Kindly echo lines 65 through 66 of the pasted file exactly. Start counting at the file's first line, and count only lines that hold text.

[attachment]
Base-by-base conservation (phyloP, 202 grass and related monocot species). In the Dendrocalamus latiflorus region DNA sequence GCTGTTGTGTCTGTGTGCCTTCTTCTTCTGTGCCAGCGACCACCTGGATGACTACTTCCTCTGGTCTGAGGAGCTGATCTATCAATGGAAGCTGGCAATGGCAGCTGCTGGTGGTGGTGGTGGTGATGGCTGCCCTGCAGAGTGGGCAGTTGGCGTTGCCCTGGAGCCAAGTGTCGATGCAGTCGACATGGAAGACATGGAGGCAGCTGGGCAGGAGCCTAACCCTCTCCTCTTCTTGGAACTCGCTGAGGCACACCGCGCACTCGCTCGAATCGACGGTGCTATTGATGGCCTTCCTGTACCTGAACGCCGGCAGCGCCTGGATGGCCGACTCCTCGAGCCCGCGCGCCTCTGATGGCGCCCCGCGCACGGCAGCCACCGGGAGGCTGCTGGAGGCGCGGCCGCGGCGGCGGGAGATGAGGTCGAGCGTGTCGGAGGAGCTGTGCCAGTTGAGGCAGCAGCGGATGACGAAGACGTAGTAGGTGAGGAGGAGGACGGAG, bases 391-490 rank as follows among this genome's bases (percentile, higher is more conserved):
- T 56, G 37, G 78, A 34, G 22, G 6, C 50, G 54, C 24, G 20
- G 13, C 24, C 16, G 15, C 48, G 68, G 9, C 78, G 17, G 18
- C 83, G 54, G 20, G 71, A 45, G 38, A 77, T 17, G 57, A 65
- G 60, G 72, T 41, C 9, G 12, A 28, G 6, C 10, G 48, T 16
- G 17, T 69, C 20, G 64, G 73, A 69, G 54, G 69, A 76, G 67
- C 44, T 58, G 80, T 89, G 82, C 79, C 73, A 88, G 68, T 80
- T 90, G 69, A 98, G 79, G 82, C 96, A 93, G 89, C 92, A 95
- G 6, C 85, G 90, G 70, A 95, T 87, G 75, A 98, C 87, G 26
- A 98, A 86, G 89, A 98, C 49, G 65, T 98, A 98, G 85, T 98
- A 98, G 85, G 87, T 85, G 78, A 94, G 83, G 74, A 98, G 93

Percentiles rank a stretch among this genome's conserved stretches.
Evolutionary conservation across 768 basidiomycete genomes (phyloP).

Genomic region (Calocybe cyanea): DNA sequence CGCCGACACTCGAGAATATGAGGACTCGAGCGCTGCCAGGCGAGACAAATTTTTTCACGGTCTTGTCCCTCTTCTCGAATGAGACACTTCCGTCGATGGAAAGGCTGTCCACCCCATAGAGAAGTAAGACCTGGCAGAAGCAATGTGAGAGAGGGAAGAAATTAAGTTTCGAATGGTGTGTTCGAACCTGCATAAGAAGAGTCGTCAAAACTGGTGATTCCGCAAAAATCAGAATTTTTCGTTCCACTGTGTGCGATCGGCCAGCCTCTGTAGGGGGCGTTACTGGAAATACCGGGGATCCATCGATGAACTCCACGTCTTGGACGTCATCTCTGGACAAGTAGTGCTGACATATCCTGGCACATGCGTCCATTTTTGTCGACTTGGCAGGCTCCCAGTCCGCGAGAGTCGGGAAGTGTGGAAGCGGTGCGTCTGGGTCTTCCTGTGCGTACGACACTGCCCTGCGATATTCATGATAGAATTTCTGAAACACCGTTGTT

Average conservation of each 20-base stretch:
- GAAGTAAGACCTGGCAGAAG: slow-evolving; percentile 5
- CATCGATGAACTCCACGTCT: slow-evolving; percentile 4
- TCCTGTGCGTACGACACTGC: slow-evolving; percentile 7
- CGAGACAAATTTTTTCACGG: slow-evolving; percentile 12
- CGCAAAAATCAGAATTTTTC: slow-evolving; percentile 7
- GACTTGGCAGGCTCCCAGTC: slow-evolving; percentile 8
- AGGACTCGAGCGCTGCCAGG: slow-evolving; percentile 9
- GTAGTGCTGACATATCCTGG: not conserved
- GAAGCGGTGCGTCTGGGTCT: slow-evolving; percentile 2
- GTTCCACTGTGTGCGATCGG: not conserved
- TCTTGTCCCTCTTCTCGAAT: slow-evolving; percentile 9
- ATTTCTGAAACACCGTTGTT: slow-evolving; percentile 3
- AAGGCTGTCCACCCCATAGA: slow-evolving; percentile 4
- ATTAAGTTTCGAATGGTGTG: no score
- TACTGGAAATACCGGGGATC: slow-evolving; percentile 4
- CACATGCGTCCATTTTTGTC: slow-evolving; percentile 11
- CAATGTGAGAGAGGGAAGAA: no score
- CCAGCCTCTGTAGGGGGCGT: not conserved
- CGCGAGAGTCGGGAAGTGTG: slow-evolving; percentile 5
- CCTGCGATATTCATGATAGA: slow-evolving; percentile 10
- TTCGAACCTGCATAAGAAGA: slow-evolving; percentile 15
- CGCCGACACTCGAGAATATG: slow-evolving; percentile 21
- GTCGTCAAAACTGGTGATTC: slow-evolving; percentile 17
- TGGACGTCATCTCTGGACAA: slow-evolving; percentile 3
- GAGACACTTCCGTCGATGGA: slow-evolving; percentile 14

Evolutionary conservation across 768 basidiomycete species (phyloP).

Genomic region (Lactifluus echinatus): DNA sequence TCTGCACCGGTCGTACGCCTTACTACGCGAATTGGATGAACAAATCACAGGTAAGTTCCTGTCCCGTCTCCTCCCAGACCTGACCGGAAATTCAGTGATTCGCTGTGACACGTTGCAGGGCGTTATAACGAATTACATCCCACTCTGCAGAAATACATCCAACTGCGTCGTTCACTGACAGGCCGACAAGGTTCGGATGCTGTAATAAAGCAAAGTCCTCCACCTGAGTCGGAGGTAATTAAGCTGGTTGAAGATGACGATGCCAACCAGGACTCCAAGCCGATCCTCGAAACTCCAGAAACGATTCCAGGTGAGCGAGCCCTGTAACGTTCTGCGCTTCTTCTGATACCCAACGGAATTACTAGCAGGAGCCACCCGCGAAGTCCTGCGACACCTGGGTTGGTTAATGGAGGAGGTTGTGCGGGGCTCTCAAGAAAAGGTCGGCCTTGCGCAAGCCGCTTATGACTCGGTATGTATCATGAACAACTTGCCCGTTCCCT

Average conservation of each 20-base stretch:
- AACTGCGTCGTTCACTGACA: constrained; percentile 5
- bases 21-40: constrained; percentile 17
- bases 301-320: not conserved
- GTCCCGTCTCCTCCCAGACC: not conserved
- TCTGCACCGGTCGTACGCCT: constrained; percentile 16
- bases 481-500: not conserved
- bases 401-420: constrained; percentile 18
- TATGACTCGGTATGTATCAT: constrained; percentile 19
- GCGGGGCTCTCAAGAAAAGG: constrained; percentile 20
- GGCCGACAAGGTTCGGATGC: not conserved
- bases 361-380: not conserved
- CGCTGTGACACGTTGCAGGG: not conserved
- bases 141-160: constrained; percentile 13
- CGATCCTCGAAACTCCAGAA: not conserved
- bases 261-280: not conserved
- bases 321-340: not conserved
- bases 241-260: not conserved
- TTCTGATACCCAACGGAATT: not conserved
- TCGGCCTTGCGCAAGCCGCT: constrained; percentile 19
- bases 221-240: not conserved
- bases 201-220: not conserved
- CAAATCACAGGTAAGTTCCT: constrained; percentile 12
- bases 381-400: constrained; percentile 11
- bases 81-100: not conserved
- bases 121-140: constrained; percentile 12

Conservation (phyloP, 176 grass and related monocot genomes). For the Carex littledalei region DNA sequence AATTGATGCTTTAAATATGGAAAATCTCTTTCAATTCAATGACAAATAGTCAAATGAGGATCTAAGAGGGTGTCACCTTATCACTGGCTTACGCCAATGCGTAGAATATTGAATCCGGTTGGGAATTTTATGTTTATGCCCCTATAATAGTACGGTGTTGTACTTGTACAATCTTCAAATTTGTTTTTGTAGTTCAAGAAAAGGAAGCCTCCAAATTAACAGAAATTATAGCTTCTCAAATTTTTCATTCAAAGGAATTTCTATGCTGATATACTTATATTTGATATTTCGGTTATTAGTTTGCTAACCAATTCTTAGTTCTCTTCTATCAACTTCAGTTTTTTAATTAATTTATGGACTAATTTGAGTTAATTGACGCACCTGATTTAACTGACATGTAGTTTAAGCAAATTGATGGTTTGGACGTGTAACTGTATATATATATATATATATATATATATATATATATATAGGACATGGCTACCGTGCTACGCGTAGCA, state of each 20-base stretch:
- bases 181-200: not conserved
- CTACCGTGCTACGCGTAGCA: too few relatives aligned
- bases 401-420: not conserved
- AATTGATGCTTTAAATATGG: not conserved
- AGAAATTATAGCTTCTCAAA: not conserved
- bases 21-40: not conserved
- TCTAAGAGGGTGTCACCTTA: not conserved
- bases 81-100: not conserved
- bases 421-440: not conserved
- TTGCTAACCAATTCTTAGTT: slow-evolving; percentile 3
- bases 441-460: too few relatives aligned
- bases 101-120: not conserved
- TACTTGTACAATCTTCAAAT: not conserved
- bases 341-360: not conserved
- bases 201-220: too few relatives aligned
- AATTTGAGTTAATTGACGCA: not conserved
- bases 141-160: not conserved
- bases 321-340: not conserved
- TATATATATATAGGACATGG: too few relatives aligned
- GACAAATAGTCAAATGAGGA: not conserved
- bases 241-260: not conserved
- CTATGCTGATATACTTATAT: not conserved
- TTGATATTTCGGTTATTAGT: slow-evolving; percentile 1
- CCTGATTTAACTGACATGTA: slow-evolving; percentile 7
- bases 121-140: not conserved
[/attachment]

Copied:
- CAAATCACAGGTAAGTTCCT: constrained; percentile 12
- bases 381-400: constrained; percentile 11